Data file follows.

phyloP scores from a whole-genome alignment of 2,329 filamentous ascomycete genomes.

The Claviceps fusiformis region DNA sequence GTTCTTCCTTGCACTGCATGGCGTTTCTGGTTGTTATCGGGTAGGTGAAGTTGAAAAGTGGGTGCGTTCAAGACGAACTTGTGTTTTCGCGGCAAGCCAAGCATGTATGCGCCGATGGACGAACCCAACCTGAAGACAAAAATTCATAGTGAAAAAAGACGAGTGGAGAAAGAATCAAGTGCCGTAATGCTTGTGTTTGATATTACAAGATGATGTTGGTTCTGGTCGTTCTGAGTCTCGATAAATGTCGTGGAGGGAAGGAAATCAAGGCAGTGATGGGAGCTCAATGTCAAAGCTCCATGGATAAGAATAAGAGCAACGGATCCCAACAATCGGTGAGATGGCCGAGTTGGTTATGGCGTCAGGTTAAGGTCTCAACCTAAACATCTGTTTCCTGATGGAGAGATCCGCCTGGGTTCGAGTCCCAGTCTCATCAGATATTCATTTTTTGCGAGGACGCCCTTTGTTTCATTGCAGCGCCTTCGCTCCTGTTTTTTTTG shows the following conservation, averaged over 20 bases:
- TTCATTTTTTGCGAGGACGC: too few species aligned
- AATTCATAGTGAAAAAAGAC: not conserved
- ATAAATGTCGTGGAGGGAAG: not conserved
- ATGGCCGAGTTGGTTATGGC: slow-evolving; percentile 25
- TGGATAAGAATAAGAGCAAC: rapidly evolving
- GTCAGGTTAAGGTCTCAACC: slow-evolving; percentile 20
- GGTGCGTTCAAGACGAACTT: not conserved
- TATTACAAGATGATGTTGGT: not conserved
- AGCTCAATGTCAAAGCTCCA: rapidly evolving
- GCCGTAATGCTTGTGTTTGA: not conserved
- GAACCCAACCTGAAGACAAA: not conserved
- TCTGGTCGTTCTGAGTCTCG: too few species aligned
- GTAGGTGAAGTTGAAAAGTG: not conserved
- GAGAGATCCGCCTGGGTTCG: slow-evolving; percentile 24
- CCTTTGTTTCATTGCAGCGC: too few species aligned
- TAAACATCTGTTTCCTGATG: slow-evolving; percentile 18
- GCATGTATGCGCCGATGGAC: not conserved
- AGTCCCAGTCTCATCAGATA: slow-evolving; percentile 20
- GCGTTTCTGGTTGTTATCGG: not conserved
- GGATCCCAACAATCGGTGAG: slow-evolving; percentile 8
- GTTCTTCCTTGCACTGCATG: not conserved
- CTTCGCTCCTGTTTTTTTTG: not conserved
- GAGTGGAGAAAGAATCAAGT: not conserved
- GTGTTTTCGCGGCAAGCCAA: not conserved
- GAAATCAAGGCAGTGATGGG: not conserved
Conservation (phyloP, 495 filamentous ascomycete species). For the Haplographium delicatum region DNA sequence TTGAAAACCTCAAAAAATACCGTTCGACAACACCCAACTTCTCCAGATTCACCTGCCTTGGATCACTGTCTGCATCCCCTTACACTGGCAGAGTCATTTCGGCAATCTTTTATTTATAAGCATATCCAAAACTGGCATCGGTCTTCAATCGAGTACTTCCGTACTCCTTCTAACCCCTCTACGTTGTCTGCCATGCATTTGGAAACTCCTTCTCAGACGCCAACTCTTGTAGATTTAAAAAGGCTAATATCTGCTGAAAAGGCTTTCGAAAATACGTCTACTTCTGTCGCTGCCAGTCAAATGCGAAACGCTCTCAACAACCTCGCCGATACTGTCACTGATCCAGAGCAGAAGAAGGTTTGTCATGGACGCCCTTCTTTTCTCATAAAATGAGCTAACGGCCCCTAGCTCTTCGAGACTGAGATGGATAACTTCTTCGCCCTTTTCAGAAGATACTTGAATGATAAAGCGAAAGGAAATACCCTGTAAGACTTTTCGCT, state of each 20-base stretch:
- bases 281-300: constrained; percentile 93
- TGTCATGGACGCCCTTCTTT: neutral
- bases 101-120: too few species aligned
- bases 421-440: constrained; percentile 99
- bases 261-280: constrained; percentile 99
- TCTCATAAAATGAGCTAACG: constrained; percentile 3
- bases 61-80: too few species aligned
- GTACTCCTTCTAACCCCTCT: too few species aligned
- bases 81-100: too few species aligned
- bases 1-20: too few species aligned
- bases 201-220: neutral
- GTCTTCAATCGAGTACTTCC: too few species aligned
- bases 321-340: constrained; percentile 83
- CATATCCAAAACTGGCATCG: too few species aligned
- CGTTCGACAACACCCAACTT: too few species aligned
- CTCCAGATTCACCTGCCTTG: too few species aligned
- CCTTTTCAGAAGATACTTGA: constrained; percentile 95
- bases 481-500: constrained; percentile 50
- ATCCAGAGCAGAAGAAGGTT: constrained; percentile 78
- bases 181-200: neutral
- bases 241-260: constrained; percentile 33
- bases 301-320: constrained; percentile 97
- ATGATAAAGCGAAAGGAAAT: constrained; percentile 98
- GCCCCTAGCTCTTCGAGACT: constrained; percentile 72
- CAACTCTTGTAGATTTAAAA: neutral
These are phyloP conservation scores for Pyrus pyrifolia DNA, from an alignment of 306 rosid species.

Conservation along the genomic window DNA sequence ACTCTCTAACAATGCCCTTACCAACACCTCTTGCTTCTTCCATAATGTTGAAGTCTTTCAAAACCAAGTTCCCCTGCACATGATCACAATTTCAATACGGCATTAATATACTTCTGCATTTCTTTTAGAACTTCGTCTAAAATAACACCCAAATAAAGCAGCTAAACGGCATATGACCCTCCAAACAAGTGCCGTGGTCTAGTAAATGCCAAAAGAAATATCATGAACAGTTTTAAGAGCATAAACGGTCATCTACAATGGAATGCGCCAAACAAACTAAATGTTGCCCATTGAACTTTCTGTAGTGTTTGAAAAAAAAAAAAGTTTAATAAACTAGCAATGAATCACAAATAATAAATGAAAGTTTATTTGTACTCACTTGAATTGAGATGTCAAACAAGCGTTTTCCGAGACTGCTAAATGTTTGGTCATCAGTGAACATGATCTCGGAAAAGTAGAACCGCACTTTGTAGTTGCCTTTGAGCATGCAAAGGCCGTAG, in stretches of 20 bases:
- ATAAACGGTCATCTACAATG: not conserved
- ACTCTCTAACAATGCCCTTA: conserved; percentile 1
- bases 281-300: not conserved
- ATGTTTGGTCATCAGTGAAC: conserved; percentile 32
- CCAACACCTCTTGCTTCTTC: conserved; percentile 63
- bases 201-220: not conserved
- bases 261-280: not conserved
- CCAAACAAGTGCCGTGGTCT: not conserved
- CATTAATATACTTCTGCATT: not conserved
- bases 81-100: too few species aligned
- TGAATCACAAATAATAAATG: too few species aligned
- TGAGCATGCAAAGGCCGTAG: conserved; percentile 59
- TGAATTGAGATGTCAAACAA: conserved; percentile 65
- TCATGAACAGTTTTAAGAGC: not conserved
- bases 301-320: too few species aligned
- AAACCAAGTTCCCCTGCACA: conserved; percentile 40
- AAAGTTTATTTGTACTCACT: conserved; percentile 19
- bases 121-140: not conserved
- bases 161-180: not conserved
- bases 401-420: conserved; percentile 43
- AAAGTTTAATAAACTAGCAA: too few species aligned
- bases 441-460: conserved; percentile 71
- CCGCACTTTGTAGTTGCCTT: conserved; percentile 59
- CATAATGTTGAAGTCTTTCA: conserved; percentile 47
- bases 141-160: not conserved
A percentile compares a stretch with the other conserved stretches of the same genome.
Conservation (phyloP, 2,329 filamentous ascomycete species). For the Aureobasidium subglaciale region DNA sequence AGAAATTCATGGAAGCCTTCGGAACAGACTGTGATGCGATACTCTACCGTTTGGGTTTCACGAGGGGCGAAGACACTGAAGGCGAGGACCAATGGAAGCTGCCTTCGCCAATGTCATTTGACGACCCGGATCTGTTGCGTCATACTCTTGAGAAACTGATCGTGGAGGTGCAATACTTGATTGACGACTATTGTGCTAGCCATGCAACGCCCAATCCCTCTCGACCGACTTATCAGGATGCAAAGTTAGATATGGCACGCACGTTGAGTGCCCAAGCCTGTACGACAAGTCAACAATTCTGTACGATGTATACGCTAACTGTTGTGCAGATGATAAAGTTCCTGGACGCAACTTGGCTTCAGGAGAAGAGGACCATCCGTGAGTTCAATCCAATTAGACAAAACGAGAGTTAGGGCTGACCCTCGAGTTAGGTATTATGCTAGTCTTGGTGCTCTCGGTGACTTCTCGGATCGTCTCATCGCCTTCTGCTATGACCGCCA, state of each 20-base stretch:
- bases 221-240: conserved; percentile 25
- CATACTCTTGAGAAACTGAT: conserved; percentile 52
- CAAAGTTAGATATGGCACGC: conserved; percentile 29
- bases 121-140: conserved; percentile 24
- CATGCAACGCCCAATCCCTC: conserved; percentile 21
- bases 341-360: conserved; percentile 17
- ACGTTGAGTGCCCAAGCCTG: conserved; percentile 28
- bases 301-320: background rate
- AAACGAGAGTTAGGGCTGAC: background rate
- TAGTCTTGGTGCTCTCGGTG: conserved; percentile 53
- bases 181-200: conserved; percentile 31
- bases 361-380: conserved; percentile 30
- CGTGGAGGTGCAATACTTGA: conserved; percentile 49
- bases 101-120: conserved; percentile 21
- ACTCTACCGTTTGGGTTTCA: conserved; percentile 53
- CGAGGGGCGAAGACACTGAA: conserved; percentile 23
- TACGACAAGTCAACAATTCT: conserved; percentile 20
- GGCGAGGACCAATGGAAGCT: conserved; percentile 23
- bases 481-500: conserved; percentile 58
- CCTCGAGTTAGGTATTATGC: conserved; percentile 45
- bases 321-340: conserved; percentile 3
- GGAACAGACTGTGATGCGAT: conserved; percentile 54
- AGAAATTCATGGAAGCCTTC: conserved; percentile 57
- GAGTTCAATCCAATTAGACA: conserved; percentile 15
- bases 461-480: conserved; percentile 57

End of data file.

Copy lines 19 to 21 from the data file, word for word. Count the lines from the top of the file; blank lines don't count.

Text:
- GCATGTATGCGCCGATGGAC: not conserved
- AGTCCCAGTCTCATCAGATA: slow-evolving; percentile 20
- GCGTTTCTGGTTGTTATCGG: not conserved